Campus services from a to z – the daily wildcat recipes for heartburn

OK, so it doesn’t technically start with E, but close enough. Located just East of the Arizona History Museum, CESL has served the Tucson and UA communities for more than 50 years, and is home to the only Commission on English Language Program Accreditation in Arizona.

This year’s iteration of the annual event will take place Oct. 3-5. Parents are encouraged to come to campus to meet with President Dr. Robert Robbins, attend the football game on Saturday against the California Golden Bears and hang out with their favorite Wildcat.

This office is responsible for enforcing Title IX compliance and the UA’s Non-discrimination and Anti-harassment policies. According to its website, the OIE fosters equity and opportunity, strengthens relationships across diverse groups, and supports a campus culture of equality for all.


This office helps create safe spaces for students of all identities through social events and LGBTQ-centric programs. The center, located in the Student Union Memorial Center, serves as a meeting place for a wide range of LGBTQ+ clubs and organizations on campus.

A little-known fact: The UA sits on what was once native land, specifically Tohono O’odham and Pascua Yaqui. NASA’s mission is to provide culturally sensitive academic counseling and support services to American Indian/Alaskan Native students, according to its website.

Don’t want to live on campus? Luckily, the UA has an entire office dedicated to helping you escape your freshman year dorm-mate. This office can help you find an apartment or house in your budget, and make sure you still have cash left over to pay for covered parking.

Perhaps the hardest part about college? Finding parking. That’s where PTS comes in. Go here if you’re looking for a spot to park in one of UA’s eight parking garages and multiple zones. A personal tip from the author: Just get a parking pass. Don’t try and tailgate someone while leaving a parking garage. You’ll end up paying for a parking spot anyway.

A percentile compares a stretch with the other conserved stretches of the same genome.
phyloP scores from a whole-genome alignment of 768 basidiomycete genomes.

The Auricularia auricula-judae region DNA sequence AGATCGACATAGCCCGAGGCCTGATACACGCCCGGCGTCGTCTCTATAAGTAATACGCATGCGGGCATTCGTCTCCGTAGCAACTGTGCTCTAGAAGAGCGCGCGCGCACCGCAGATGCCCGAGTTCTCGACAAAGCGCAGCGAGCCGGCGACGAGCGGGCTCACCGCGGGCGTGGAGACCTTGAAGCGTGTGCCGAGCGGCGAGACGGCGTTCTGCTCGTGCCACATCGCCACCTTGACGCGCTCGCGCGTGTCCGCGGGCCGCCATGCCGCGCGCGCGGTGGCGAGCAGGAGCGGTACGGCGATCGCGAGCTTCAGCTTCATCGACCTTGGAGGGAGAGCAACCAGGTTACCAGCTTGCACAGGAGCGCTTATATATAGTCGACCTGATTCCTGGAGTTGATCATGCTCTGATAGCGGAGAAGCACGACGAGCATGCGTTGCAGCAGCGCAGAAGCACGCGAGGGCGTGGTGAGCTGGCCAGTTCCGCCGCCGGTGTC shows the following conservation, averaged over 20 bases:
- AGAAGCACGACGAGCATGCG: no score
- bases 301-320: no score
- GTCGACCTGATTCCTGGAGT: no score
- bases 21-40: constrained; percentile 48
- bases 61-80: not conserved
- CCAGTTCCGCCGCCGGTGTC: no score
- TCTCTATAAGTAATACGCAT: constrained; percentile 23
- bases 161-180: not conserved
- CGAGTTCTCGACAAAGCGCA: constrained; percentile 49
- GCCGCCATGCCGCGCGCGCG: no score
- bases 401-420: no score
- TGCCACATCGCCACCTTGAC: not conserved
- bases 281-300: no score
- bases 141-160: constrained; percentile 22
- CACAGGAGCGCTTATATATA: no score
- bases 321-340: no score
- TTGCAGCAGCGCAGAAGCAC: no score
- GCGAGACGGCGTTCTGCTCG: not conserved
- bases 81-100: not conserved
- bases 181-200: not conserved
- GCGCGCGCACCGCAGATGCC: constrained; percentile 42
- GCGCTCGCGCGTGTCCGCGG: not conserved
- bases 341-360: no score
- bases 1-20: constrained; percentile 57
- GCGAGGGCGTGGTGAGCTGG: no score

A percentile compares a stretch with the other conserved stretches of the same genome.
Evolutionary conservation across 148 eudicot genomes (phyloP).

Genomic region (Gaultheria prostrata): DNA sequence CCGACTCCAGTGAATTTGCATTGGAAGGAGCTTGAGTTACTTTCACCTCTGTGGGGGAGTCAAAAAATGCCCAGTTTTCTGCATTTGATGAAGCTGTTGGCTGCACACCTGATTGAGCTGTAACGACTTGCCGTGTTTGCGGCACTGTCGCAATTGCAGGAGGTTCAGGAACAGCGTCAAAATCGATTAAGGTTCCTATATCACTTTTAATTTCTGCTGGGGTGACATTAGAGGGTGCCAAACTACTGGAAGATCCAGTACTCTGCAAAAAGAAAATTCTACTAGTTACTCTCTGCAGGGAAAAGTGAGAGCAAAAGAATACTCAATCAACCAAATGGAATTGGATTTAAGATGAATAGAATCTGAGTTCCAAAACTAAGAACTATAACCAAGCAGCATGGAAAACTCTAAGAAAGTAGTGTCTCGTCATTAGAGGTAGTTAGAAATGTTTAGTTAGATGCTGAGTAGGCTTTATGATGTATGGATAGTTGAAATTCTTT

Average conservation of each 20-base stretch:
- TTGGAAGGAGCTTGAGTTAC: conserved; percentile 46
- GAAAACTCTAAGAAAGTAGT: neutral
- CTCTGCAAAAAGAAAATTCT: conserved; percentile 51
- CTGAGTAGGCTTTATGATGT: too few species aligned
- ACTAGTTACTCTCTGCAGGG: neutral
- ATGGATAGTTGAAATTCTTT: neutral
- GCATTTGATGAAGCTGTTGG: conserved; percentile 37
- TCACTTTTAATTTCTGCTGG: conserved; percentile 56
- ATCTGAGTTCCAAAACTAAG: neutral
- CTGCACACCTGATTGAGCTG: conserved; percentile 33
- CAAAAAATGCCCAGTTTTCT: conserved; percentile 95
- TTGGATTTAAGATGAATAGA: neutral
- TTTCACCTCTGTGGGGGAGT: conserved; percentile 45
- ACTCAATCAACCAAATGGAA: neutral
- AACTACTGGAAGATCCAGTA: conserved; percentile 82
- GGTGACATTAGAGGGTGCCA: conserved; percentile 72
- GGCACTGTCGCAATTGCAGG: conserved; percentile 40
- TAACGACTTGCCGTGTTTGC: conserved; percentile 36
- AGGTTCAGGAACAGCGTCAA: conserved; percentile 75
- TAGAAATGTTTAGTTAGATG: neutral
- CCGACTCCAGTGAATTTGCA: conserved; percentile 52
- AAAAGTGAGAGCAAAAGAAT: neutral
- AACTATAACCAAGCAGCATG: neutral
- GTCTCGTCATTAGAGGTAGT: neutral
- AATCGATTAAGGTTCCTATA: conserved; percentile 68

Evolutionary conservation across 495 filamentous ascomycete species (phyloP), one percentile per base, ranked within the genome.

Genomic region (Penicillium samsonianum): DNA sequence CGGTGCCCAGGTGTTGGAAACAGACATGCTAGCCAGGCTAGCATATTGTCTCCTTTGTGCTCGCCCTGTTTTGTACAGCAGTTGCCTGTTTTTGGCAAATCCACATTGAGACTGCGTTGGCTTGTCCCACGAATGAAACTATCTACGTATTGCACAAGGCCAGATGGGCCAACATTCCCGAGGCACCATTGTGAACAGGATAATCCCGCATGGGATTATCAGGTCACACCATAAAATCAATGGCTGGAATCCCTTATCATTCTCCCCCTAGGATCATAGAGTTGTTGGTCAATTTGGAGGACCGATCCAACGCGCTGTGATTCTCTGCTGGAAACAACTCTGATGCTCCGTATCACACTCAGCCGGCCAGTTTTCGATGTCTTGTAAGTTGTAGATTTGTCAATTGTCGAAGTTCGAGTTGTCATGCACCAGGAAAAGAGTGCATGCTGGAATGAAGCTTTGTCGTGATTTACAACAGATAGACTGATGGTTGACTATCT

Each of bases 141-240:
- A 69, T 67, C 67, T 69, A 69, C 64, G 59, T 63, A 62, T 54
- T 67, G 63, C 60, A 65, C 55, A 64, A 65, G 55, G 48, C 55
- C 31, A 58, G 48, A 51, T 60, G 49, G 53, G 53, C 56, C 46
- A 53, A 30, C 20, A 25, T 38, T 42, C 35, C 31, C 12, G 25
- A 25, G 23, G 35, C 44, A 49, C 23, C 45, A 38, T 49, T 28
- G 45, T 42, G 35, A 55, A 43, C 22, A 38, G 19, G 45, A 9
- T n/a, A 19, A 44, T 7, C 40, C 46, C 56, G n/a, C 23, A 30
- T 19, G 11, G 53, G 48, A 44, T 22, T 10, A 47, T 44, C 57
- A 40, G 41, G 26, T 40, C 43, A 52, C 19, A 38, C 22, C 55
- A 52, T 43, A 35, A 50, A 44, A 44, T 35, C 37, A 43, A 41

While not technically a club or office, this resource group is housed under the Office of LGBTQ Affairs. This past year, the group met at the Guerrero Student Center for meetings that focused on peer to peer art and healing support group that provides a safe and comfortable environment for LGBTQ and Two Spirit students of color, its website said.

Though you may think solely of the Campus Recreation Center south of Fifth Avenue as Campus Recreation, this department is so much more. From the weight-room and workout space under Bear Down Gym to all the intramural sports and classes offered, Campus Recreation is there to make sure you never skip leg day.

Late night in the library and a long walk home? This free nighttime student service provides transportation to on-and-near campus locations. Check SafeRide’s website for updated service times and locations, call 520.621.7233 to schedule your ride and be ready with your Cat Card to skip the late-night walk.

Jared Irwin tries to work out a step-by-step method to solve a calculus problem at the Think Tank in Bear Down Gym on July 18, 2016. There are five Think Tank locations throughout campus at Bear Down Gym, Park Student Union, Student Rec Center, Manzanita-Mohave Hall and Coronado Hall.

With a staff of over 200 undergrads, graduate students and faculty members, Think Tank serves the tutoring needs of the general student population. While many services are offered for free, some individual sessions and group sessions do have a fee.

Located on the fourth floor of the Student Union Memorial Center inside the Center for Student Involvement and Leadership, the WRC’s mission is to strive to create change on campus in response to sexism and misogyny, doing social justice work at the intersection of many identities, according to the center’s website.

Ok, so maybe an X-Ray isn’t a club or organization. But Campus Health Services, located just west of the Highland and Fifth Avenue intersection, does boast its own radiology unit. Plus, they might even give you a lollipop if you don’t say ouch.

There are over 40 religious and spiritual clubs and organizations here at the UA. Young Life College is a Christian club on campus that meets once a week to figure out what it means to enjoy life, enjoy God, and to make real friends in the process. There is also the Jewish Arizonans on Campus club, which offers a home away from home for Jewish students, the Muslim Students Association, which focuses on building relationships between all people and the Secular Student Alliance, the only officially recognized club for atheist and other nonreligious students.

Don’t have a ticket to your favorite sporting event? Well, the ZonaZoo, recently voted the 2018 NCSSA Student Section of the Year, has you covered. With the addition of last year’s $100 athletic fee, all undergrad students are automatically admitted to all sports events except basketball and football.